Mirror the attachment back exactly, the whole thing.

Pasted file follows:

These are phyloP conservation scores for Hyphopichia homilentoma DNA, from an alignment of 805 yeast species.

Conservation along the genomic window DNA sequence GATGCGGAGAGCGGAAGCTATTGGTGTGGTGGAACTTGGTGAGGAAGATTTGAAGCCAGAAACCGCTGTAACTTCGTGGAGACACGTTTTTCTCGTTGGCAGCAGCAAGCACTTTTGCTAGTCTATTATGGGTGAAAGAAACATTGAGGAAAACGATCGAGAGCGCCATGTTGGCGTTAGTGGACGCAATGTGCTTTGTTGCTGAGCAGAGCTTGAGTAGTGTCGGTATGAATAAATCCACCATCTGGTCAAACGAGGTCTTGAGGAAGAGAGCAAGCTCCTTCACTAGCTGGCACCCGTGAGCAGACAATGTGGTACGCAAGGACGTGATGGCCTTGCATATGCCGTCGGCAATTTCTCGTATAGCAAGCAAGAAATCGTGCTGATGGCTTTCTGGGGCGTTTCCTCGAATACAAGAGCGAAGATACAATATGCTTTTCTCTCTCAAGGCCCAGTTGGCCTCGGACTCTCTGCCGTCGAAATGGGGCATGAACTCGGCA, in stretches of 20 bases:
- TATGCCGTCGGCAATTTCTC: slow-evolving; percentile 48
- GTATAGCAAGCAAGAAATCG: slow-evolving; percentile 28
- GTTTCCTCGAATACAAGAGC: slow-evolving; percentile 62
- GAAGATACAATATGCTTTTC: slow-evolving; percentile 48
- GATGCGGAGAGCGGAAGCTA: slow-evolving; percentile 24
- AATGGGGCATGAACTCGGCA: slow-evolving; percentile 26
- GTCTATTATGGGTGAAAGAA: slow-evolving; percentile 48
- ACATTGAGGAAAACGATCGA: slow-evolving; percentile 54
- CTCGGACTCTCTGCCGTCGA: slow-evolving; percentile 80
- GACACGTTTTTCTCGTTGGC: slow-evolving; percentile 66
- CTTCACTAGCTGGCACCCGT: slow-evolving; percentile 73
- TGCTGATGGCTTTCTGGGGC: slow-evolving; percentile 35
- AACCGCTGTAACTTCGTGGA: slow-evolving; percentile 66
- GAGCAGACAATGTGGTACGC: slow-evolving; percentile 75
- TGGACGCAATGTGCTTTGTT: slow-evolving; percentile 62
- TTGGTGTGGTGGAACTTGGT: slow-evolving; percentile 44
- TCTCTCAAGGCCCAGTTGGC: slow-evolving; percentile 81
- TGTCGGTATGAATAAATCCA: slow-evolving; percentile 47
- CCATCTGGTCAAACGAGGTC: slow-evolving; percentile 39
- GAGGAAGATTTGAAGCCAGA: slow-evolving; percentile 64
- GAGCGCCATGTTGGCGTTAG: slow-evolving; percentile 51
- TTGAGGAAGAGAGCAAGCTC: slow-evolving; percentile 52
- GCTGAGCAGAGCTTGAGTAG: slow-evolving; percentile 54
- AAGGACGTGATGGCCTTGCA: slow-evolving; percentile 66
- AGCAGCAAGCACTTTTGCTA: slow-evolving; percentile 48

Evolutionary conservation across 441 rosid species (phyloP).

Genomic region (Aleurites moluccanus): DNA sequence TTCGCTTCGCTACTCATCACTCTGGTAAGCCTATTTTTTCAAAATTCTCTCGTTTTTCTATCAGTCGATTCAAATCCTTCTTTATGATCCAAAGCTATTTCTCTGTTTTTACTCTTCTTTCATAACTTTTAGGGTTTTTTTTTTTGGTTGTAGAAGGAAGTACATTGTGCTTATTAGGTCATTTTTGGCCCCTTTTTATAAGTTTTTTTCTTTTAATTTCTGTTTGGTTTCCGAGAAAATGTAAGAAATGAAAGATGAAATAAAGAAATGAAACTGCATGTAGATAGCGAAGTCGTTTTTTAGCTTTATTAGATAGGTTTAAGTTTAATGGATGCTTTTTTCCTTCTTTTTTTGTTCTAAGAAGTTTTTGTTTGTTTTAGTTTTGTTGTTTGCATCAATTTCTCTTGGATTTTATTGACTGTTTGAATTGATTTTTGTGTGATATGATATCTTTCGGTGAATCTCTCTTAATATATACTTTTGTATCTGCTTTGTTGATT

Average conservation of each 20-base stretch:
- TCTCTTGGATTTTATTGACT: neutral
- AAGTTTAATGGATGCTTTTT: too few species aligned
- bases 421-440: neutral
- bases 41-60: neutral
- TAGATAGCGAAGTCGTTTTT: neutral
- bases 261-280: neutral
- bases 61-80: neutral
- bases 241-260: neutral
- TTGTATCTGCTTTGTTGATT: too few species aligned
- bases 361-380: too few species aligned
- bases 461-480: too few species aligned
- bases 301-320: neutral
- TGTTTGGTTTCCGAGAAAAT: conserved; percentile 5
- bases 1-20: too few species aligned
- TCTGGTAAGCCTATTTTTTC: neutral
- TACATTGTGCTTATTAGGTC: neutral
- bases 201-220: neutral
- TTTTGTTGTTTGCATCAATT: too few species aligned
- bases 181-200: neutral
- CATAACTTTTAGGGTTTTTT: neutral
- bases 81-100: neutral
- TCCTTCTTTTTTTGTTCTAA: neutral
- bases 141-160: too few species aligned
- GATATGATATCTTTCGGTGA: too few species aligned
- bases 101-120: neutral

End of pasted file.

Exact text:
These are phyloP conservation scores for Hyphopichia homilentoma DNA, from an alignment of 805 yeast species.

Conservation along the genomic window DNA sequence GATGCGGAGAGCGGAAGCTATTGGTGTGGTGGAACTTGGTGAGGAAGATTTGAAGCCAGAAACCGCTGTAACTTCGTGGAGACACGTTTTTCTCGTTGGCAGCAGCAAGCACTTTTGCTAGTCTATTATGGGTGAAAGAAACATTGAGGAAAACGATCGAGAGCGCCATGTTGGCGTTAGTGGACGCAATGTGCTTTGTTGCTGAGCAGAGCTTGAGTAGTGTCGGTATGAATAAATCCACCATCTGGTCAAACGAGGTCTTGAGGAAGAGAGCAAGCTCCTTCACTAGCTGGCACCCGTGAGCAGACAATGTGGTACGCAAGGACGTGATGGCCTTGCATATGCCGTCGGCAATTTCTCGTATAGCAAGCAAGAAATCGTGCTGATGGCTTTCTGGGGCGTTTCCTCGAATACAAGAGCGAAGATACAATATGCTTTTCTCTCTCAAGGCCCAGTTGGCCTCGGACTCTCTGCCGTCGAAATGGGGCATGAACTCGGCA, in stretches of 20 bases:
- TATGCCGTCGGCAATTTCTC: slow-evolving; percentile 48
- GTATAGCAAGCAAGAAATCG: slow-evolving; percentile 28
- GTTTCCTCGAATACAAGAGC: slow-evolving; percentile 62
- GAAGATACAATATGCTTTTC: slow-evolving; percentile 48
- GATGCGGAGAGCGGAAGCTA: slow-evolving; percentile 24
- AATGGGGCATGAACTCGGCA: slow-evolving; percentile 26
- GTCTATTATGGGTGAAAGAA: slow-evolving; percentile 48
- ACATTGAGGAAAACGATCGA: slow-evolving; percentile 54
- CTCGGACTCTCTGCCGTCGA: slow-evolving; percentile 80
- GACACGTTTTTCTCGTTGGC: slow-evolving; percentile 66
- CTTCACTAGCTGGCACCCGT: slow-evolving; percentile 73
- TGCTGATGGCTTTCTGGGGC: slow-evolving; percentile 35
- AACCGCTGTAACTTCGTGGA: slow-evolving; percentile 66
- GAGCAGACAATGTGGTACGC: slow-evolving; percentile 75
- TGGACGCAATGTGCTTTGTT: slow-evolving; percentile 62
- TTGGTGTGGTGGAACTTGGT: slow-evolving; percentile 44
- TCTCTCAAGGCCCAGTTGGC: slow-evolving; percentile 81
- TGTCGGTATGAATAAATCCA: slow-evolving; percentile 47
- CCATCTGGTCAAACGAGGTC: slow-evolving; percentile 39
- GAGGAAGATTTGAAGCCAGA: slow-evolving; percentile 64
- GAGCGCCATGTTGGCGTTAG: slow-evolving; percentile 51
- TTGAGGAAGAGAGCAAGCTC: slow-evolving; percentile 52
- GCTGAGCAGAGCTTGAGTAG: slow-evolving; percentile 54
- AAGGACGTGATGGCCTTGCA: slow-evolving; percentile 66
- AGCAGCAAGCACTTTTGCTA: slow-evolving; percentile 48

Evolutionary conservation across 441 rosid species (phyloP).

Genomic region (Aleurites moluccanus): DNA sequence TTCGCTTCGCTACTCATCACTCTGGTAAGCCTATTTTTTCAAAATTCTCTCGTTTTTCTATCAGTCGATTCAAATCCTTCTTTATGATCCAAAGCTATTTCTCTGTTTTTACTCTTCTTTCATAACTTTTAGGGTTTTTTTTTTTGGTTGTAGAAGGAAGTACATTGTGCTTATTAGGTCATTTTTGGCCCCTTTTTATAAGTTTTTTTCTTTTAATTTCTGTTTGGTTTCCGAGAAAATGTAAGAAATGAAAGATGAAATAAAGAAATGAAACTGCATGTAGATAGCGAAGTCGTTTTTTAGCTTTATTAGATAGGTTTAAGTTTAATGGATGCTTTTTTCCTTCTTTTTTTGTTCTAAGAAGTTTTTGTTTGTTTTAGTTTTGTTGTTTGCATCAATTTCTCTTGGATTTTATTGACTGTTTGAATTGATTTTTGTGTGATATGATATCTTTCGGTGAATCTCTCTTAATATATACTTTTGTATCTGCTTTGTTGATT

Average conservation of each 20-base stretch:
- TCTCTTGGATTTTATTGACT: neutral
- AAGTTTAATGGATGCTTTTT: too few species aligned
- bases 421-440: neutral
- bases 41-60: neutral
- TAGATAGCGAAGTCGTTTTT: neutral
- bases 261-280: neutral
- bases 61-80: neutral
- bases 241-260: neutral
- TTGTATCTGCTTTGTTGATT: too few species aligned
- bases 361-380: too few species aligned
- bases 461-480: too few species aligned
- bases 301-320: neutral
- TGTTTGGTTTCCGAGAAAAT: conserved; percentile 5
- bases 1-20: too few species aligned
- TCTGGTAAGCCTATTTTTTC: neutral
- TACATTGTGCTTATTAGGTC: neutral
- bases 201-220: neutral
- TTTTGTTGTTTGCATCAATT: too few species aligned
- bases 181-200: neutral
- CATAACTTTTAGGGTTTTTT: neutral
- bases 81-100: neutral
- TCCTTCTTTTTTTGTTCTAA: neutral
- bases 141-160: too few species aligned
- GATATGATATCTTTCGGTGA: too few species aligned
- bases 101-120: neutral